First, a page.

99 bottles of beer on my porch…

The recycling is neatly bagged, but uncounted. It sits there, mocking me.

Carolyn Grant

Alright, the holidays are over and we are now well into the first full week back to work. The tree has been taken down and sits on my back deck for removal. The company is gone — glad to have them, not entirely sorry to see them go. Now we only have to get through the long, long stretch of winter, mercifully broken this year by the new BC Family Day holiday on February 11, 2013.

So as I peruse my house — now back in a certain order — I am satisfied. Until my eyes fall on the recycling piling up in my carport.

Yes there it sits — three bags of evidence on just how naughty I was this holiday season. Sidebar: I do not claim I was naughty all on my own. I had help, it’s just that the evidence has been left at my home for me to deal with. Although I was plenty naughty.

The recycling is neatly bagged, but uncounted. It sits there, mocking me.

I want to recycle. I do. It’s just that I don’t want to count it. Not just don’t want to — hate to. I hate counting those bottles. There is a list longer than my arm of things I’d rather do than sort and count recyclable bottles and cans. I’d rather clean my bedroom closet and I hate doing that. I’d rather wash walls and I don’t think I have to tell you how much I enjoy doing that. I do not want to count bottles.

I’d gladly give my stock of recyclables to whatever community group is doing a bottle drive, but they don’t have a lot of those in the winter, and even in the summer they don’t hit every neighbourhood.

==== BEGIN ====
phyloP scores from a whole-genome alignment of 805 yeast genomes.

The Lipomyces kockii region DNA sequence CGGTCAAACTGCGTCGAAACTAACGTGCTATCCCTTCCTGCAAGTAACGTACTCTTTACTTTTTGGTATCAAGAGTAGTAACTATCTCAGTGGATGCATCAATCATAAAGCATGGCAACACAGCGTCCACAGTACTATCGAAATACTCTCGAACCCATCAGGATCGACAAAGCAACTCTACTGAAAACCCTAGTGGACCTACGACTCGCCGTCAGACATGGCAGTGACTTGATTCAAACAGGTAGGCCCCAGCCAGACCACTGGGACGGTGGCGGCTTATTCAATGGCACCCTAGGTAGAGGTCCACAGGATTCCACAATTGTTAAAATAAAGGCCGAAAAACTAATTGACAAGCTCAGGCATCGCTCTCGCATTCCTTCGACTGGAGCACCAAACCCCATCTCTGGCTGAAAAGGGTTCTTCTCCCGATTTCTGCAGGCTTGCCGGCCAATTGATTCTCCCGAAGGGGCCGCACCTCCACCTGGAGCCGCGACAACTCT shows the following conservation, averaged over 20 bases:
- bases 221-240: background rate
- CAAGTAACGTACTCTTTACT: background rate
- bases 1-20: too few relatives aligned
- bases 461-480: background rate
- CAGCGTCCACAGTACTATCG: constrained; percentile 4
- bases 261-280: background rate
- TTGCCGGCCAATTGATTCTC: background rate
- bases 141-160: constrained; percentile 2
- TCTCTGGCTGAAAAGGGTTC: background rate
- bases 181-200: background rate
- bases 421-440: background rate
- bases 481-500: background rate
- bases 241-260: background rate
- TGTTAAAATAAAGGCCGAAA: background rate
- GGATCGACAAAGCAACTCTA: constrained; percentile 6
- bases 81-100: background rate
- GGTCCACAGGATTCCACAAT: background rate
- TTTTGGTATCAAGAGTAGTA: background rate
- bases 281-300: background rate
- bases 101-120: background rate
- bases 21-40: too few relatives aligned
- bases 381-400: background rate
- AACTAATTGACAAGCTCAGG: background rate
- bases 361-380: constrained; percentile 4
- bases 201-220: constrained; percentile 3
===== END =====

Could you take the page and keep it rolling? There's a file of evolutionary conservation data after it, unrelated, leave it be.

So here is a new year’s wish. I wish that there was a communal bin for returnable bottles — a place where we could dump our bags of evidence… er, recycling. Local charities and organizations could take charge of the bin or go into partnership to make sure it was always emptied. And they keep the proceeds. It’s a win win situation. Less work for bottle drives, less counting for me. More money for Minor Hockey, or Scouts, or any other organization wishing to get involved.

While the messy work of the bottle drive, that is the sorting and counting, would still have to be done, a group at least wouldn’t have to cruise around town knocking on doors. They would simply go to the bin, say once every month or so and check the level. If it’s full, time to get together a counting party.

There are plenty of charity recycling programs out there to explore and plenty of other communities in Canada have similar programs.

So what do you say, Kimberley and/or Cranbrook? Couldn’t we find a way to make something like this happen? I think it could be a great program. I think a lot of local sports organizations and charities would benefit greatly.

As would I.

Meanwhile, those bags are sitting in my carport. Mocking me.

Carolyn Grant is the Editor of the

Kimberley Daily Bulletin